28-year-old man samir lakhani reused millions of used soaps from hotels and redistributed them to the underprivileged

Samir Lakhani
Image Credits: The Optimist Citizen

Even after moving forward, we are still behind in a small things. This World lack even basic hygiene standards. Sometimes the poor do not even get the things that we ordinary people never notice like our daily use soaps. It is so awful that people can not afford soap and sometimes resort to harmful hand washing techniques. Only 1% of households in the developing world have means of approach  to soap.

This is a leading factor for about 14,000 child deaths under the age of five every day in 2019. While we are at war with a pandemic, a big part of the world still battles the demons of poor hygiene. An overwhelming proportion of these deaths are caused by entirely preventable illnesses, including diarrheal diseases, acute respiratory infection, and other infections that cause fever. Worldwide, 1.6 million deaths per year are attributed to unsafe water, poor sanitation, and lack of hygiene.

Samir Lakhani, a student of Pittsburg University, observe this during a volunteer trip to rural Cambodia in 2014. He saw a village woman using harsh and toxic laundry detergent to bathe her infant child. Affected by the helplessness of a significant chunk of the world population, Samir reached back to his hotel.While washing his hands, he notice that the soap bar had been packaged, shipped in, and nearly new—and it was about to be thrown away. The idea was pop up in his head suddenly.

“The thinking is simple,” says Lakhani, “No child should suffer from a preventable illness because there wasn’t any soap available. Part of the inspiration for the Eco-Soap Bank came from the work of Derreck Kayongo, a 2011 CNN Hero,” he adds.

Seeing it’s inception in 2014,Eco-Soap Bank by Samir Lakhani has been working to get to grip with the spread of avertible diseases caused due to aabsence of access to soap or further purityresources, they also work towards lessen the throw awayproduced from the hotel industry. The organization gather used soaps from hotels and guesthouses in various countries. These soaps are sanitized and ossify into new bars, and then the clean soap bars are dispenseto schools, health clinics, and village group. The distribution drives are combined with hygiene education programs to make people aware of the right techniques. Eco-Soap Bank also collects other materials such as shampoo bottles or other packaging materials that the hotels would usually discard and ultimately would find their place in landfills. The social establishment also generates employment lucky chance  for women in poverty-stricken communities to give them a source of definitive income.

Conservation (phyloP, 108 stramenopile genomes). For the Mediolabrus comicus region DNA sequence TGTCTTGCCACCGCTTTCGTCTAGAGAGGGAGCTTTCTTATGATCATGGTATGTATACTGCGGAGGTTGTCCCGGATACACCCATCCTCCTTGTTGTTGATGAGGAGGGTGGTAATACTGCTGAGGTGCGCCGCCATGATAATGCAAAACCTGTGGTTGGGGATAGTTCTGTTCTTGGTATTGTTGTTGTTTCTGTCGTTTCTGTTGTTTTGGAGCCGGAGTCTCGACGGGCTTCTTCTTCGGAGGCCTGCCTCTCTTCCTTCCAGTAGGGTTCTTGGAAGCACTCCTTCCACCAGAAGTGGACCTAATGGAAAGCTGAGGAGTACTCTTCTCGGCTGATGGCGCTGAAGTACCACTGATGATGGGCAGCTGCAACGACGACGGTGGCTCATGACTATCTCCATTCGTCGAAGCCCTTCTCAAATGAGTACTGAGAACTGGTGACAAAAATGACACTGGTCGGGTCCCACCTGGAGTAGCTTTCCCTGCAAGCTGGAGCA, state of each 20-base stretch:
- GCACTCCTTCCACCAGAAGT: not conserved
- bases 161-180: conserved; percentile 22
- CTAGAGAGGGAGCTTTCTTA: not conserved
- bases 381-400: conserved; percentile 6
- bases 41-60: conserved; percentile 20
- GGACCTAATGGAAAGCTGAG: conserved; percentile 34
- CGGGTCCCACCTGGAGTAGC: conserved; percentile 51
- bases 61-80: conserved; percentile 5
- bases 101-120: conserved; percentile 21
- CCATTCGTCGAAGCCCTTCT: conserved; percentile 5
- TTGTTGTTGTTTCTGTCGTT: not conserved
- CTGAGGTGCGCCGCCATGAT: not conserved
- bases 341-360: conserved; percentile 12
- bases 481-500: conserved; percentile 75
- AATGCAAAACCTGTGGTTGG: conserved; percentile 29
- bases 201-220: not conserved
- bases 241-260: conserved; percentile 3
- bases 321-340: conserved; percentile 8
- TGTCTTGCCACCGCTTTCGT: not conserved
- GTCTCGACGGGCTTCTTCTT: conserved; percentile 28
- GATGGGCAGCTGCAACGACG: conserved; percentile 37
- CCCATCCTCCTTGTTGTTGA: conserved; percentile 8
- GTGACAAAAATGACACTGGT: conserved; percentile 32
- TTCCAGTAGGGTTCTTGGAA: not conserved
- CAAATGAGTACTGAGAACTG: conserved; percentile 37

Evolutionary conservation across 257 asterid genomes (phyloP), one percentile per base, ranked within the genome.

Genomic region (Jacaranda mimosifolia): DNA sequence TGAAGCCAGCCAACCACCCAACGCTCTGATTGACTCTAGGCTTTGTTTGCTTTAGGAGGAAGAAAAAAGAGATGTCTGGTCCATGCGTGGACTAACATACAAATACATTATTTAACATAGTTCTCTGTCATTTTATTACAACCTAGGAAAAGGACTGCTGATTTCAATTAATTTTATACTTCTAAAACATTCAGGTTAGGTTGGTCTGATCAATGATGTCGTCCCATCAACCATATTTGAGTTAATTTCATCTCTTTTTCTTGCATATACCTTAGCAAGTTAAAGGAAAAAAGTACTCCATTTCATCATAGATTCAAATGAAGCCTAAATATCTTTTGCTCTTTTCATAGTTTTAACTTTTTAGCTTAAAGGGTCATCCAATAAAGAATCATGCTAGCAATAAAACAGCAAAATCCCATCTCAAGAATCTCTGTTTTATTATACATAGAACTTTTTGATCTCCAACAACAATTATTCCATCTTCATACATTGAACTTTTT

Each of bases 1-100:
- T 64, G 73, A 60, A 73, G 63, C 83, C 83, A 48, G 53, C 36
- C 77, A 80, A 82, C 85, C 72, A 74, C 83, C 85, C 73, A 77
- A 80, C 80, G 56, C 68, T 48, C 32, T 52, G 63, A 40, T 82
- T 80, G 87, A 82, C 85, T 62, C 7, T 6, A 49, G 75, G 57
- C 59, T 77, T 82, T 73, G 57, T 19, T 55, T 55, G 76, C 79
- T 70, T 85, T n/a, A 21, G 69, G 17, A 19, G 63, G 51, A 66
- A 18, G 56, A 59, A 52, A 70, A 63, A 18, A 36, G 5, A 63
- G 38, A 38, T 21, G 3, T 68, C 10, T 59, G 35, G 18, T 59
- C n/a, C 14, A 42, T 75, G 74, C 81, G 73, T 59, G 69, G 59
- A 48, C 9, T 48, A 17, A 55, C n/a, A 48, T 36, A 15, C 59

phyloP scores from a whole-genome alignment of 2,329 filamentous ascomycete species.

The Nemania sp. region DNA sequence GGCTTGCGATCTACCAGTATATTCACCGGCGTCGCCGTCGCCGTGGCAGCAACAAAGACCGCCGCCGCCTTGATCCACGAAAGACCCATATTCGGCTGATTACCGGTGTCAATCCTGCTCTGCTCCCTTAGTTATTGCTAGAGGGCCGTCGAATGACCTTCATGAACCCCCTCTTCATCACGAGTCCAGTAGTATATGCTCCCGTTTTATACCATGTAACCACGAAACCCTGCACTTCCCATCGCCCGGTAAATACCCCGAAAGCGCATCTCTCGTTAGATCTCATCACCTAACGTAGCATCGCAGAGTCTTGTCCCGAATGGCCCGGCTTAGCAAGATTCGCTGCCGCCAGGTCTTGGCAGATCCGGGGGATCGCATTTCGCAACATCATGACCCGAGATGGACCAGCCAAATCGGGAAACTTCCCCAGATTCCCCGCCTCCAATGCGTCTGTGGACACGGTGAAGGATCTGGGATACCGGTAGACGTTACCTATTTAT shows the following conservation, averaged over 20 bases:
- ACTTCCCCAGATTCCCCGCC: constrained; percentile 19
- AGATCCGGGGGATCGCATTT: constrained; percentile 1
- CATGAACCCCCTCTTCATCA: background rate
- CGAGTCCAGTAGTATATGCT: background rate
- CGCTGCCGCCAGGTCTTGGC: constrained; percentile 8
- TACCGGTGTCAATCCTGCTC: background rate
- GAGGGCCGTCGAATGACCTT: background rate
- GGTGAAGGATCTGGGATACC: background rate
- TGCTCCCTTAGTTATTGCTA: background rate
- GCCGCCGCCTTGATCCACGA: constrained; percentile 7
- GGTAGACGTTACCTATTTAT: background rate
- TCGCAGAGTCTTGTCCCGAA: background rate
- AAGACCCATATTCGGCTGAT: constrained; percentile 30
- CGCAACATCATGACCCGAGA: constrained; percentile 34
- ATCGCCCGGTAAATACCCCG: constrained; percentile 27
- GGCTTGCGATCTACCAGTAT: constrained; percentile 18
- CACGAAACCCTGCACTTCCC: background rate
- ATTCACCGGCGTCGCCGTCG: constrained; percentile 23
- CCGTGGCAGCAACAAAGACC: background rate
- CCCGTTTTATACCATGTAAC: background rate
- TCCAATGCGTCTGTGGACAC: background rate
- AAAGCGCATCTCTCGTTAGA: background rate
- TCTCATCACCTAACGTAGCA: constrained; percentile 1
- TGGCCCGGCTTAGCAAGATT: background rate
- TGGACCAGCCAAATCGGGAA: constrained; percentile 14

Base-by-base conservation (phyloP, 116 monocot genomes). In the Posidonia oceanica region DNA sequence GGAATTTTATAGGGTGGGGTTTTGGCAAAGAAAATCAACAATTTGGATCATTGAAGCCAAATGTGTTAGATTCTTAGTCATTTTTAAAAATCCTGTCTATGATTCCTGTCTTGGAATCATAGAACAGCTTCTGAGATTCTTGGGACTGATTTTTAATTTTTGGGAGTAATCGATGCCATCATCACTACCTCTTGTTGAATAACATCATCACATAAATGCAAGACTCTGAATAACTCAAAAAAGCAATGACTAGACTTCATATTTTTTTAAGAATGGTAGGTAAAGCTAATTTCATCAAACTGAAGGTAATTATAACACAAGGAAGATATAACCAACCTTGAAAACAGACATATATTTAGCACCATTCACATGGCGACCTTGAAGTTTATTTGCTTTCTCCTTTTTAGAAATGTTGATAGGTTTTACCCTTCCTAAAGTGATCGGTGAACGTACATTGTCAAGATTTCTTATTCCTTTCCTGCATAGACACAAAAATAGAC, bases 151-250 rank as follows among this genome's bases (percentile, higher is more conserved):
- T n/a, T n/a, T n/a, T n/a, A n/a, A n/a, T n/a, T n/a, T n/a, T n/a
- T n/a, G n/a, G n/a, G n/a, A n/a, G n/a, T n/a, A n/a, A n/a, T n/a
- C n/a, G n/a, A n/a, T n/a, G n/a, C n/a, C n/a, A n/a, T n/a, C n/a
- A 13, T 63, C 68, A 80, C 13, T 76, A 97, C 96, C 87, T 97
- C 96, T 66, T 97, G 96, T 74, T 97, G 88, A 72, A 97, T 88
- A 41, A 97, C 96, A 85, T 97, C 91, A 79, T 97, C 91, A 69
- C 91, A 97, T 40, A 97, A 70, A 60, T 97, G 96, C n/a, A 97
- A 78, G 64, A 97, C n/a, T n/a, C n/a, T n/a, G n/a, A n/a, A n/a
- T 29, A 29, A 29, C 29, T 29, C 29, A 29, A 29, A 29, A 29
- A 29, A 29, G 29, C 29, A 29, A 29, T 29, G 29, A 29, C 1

Since 6 years, Eco-Soap Bank has formed 16 recycling branches in 10 growing countries. It has united  hands with 1,220 hotels and is working closely with 206 dispensations partners. A working team of 154 women has recycled over 1.4 million pounds of soap, come out in more than 9 million soap donations to schools, health clinics, and village communities. A population of three million has also received handwashing training from the organization. The non-profit organization is now working towards expanding its reach to other developing countries with high mortality rates associated with hygiene-related illnesses.